School-based education programmes for the prevention of child sexual abuse

  • Review
  • Intervention




Child sexual abuse is a significant problem that requires an effective means of prevention.


To assess: if school-based programmes are effective in improving knowledge about sexual abuse and self-protective behaviours; whether participation results in an increase in disclosure of sexual abuse and/or produces any harm; knowledge retention and the effect of programme type or setting.

Search methods

Electronic searches of Cochrane Central Register of Controlled Trials, MEDLINE, EMBASE, PsycINFO, CINAHL, Sociological Abstracts, Dissertation Abstracts and other databases using MESH headings and text words specific for child sexual assault and randomised controlled trials (RCTs) were conducted in August 2006.

Selection criteria

RCTs or quasi-RCTs of school-based interventions to prevent child sexual abuse compared with another intervention or no intervention.

Data collection and analysis

Meta-analyses and sensitivity analysis, using two imputed intraclass correlation coefficients (ICC) (0.1, 0.2), were used for four outcomes: protective behaviours, questionnaire-based knowledge, vignette-based knowledge and disclosure of abuse. Meta-analysis was not possible for retention of knowledge, likelihood of harm, or effect of programme type and setting.

Main results

Fifteen trials measuring knowledge and behaviour change as a result of school-based child sexual abuse intervention programmes were included. Over half the studies in each initial meta-analysis contained unit of analysis errors. For behaviour change, two studies had data suitable for meta-analysis; results favoured intervention (OR 6.76, 95% CI 1.44, 31.84) with moderate heterogeneity (I2=56.0%) and did not change significantly when adjustments using intraclass coefficients were made. Nine studies were included in a meta-analysis evaluating questionnaire-based knowledge. An increase in knowledge was found (SMD 0.59; 0.44, 0.74, heterogeneity (I2=66.4%). When adjusted for an ICC of 0.1 and 0.2 the results were SMD 0.6 (0.45, 0.75) and 0.57 (0.44, 0.71) respectively. Heterogeneity decreased with increasing ICC. A meta-analysis of four studies evaluating vignette-based knowledge favoured intervention (SMD 0.37 (0.18, 0.55)) with low heterogeneity (I2=0.0%) and no significant change when ICC adjustments were made. Meta-analysis of between-group differences of reported disclosures did not show a statistically significant difference.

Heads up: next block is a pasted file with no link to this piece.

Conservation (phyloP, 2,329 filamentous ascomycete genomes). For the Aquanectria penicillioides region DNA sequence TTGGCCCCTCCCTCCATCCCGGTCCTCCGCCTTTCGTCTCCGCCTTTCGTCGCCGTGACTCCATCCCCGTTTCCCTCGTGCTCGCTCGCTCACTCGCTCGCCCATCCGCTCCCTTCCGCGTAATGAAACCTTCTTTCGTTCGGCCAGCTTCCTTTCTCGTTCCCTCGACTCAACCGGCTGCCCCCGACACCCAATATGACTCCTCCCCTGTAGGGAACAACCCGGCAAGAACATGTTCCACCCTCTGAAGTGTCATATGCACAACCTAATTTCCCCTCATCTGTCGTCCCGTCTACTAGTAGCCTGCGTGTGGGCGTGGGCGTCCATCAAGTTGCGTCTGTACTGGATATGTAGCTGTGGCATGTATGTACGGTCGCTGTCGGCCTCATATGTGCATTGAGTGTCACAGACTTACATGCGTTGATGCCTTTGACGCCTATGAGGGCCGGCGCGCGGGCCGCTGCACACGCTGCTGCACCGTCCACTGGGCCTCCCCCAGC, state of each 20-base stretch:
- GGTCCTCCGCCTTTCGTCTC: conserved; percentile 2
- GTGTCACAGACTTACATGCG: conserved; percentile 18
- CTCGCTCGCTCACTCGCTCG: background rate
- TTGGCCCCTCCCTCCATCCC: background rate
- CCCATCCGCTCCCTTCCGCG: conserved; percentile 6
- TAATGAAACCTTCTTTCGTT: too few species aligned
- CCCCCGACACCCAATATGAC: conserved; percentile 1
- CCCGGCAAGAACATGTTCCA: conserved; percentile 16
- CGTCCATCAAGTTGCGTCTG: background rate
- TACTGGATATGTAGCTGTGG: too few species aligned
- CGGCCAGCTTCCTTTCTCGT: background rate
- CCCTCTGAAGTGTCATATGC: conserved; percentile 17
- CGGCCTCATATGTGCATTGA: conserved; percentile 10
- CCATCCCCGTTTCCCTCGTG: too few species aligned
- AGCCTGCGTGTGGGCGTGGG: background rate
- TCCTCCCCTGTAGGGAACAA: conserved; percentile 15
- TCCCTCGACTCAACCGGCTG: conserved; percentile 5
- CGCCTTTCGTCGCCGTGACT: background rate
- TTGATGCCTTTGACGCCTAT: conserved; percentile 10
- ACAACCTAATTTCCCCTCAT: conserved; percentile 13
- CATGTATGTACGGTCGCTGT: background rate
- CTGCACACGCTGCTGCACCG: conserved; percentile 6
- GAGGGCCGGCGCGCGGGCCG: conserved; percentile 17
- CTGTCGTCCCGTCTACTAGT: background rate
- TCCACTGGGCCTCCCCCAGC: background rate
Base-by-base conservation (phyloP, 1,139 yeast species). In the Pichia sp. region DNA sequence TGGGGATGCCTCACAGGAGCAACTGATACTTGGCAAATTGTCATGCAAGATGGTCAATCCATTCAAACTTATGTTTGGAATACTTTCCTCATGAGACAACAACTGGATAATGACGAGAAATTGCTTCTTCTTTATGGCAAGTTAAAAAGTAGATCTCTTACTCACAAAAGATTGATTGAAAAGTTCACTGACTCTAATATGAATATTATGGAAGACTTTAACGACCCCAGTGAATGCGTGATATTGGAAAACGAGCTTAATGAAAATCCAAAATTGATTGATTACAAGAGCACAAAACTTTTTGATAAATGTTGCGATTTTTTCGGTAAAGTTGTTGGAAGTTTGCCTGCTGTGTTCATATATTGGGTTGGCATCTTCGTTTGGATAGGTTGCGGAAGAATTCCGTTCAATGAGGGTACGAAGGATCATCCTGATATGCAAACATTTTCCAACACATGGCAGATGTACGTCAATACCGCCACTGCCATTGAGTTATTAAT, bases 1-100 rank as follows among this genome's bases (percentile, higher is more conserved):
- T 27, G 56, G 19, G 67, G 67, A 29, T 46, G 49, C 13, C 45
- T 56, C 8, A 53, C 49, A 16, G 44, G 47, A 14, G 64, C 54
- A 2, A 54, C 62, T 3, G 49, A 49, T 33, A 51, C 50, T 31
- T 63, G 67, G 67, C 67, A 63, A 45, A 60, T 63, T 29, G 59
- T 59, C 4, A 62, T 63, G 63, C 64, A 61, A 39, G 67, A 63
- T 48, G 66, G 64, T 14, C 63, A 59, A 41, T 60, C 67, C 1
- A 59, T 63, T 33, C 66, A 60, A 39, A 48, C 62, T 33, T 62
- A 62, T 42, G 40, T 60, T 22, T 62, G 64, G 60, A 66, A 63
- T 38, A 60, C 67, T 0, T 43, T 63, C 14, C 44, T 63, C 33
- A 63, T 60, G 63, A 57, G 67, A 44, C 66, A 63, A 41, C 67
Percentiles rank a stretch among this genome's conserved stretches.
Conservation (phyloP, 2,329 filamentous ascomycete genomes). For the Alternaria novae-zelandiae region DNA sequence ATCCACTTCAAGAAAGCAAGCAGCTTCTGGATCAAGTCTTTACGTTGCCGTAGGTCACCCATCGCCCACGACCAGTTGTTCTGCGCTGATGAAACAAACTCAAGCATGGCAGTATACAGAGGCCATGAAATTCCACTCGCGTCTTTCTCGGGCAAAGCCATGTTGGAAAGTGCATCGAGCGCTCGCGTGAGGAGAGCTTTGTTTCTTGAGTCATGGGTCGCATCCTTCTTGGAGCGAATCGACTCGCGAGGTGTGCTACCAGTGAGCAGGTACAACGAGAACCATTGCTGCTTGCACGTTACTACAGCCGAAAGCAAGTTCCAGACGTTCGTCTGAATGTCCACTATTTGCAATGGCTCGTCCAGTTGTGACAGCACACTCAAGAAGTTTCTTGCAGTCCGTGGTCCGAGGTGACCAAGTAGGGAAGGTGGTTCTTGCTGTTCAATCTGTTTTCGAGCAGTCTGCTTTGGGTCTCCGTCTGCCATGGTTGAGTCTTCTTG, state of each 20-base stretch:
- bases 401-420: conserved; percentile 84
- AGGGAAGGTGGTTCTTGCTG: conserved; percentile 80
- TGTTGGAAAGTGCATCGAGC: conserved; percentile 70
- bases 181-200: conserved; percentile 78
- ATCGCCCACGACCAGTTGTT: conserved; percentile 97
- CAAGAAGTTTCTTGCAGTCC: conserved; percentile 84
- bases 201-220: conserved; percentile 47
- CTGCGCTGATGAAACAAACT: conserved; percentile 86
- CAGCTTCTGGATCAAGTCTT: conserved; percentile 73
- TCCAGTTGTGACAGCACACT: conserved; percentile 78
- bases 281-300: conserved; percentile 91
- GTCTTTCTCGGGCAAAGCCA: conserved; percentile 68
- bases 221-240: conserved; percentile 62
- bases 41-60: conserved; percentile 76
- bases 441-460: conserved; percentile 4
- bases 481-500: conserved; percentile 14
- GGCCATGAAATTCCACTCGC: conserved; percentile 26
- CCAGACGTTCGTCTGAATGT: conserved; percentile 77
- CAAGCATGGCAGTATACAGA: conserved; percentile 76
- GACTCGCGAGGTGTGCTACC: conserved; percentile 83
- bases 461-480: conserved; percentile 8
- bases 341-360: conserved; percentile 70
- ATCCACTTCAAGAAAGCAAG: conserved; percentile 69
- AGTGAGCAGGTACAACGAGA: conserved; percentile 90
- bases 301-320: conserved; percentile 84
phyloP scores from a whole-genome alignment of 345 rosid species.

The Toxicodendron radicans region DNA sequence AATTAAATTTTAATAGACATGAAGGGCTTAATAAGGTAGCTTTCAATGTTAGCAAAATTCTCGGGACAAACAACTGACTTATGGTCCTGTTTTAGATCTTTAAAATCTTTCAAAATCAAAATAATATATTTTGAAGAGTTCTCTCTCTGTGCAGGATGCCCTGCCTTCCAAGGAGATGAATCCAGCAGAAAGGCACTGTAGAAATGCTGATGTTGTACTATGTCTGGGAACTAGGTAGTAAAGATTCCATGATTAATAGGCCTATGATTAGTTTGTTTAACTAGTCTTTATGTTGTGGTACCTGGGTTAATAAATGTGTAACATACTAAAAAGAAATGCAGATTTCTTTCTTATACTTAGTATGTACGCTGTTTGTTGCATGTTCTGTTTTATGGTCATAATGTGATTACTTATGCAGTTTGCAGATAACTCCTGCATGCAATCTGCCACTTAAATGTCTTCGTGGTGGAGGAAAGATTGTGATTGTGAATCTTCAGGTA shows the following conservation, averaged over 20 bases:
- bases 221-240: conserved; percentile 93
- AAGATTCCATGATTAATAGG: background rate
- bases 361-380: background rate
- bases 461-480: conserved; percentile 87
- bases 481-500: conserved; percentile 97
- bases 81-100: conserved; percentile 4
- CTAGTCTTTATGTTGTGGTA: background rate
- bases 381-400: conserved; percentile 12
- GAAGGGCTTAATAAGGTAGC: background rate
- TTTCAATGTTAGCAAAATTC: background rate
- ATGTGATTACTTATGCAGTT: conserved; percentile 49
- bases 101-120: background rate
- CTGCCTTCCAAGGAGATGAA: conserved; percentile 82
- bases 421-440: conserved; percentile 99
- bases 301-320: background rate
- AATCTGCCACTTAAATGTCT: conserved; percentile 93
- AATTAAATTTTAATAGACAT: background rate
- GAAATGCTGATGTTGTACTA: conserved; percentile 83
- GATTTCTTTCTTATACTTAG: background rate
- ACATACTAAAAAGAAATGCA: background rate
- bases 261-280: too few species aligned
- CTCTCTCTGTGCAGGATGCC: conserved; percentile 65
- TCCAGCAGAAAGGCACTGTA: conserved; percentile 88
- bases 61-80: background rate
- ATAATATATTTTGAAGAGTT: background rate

Authors' conclusions

Studies evaluated in this review report significant improvements in knowledge measures and protective behaviours. Results might have differed had the true ICCs from studies been available or cluster-adjusted results been available. Several studies reported harms, suggesting a need to monitor the impact of similar interventions. Retention of knowledge should be measured beyond 3-12 months. Further investigation of the best forms of presentation and optimal age of programme delivery is required.

Plain language summary

School-based programmes for preventing child sex abuse may improve knowledge and self-protective behaviours but also increase anxiety; further research is needed

Childhood sexual abuse is a serious problem for school aged children worldwide. There is no consistent definition of sexual abuse. Some studies restrict sexual abuse to instances of sexual body contact with the child, while others define sexual abuse as any sexual behaviour in a child's presence. Whatever its form, childhood sexual abuse can have a very negative impact on a child. The United Nations' Convention on the Rights of the Child states that "children have the right to be protected from being hurt and mistreated, physically or mentally" and the international community needs to investigate ways this can be done effectively. One widespread method used is to teach school aged children, using school-based programs, about child sexual abuse and how to protect themselves from it. It is important to know if this approach works, for how long it works and if it causes any unintended harm to children and adolescents. This is the purpose of this systematic review.

While this review found improvements in knowledge and protective behaviours among children who had received school-based programs, these results should be interpreted with caution. The reasons for a need for caution is that there were problems with the way that many of the original studies were analysed, children's knowledge was tested only a short time period after the program, the studies were conducted in North America and therefore may not apply to other countries and cultures, and several studies reported harms, such as increased anxiety in children. Potential harms need to be closely monitored in future studies and existing school based programs. It is difficult to know if the changes in children's knowledge and protective behaviours seen in the studies will result in prevention of child sexual abuse. As such, school-based programs should, at best, be seen as part of a community approach to the prevention of child sexual abuse.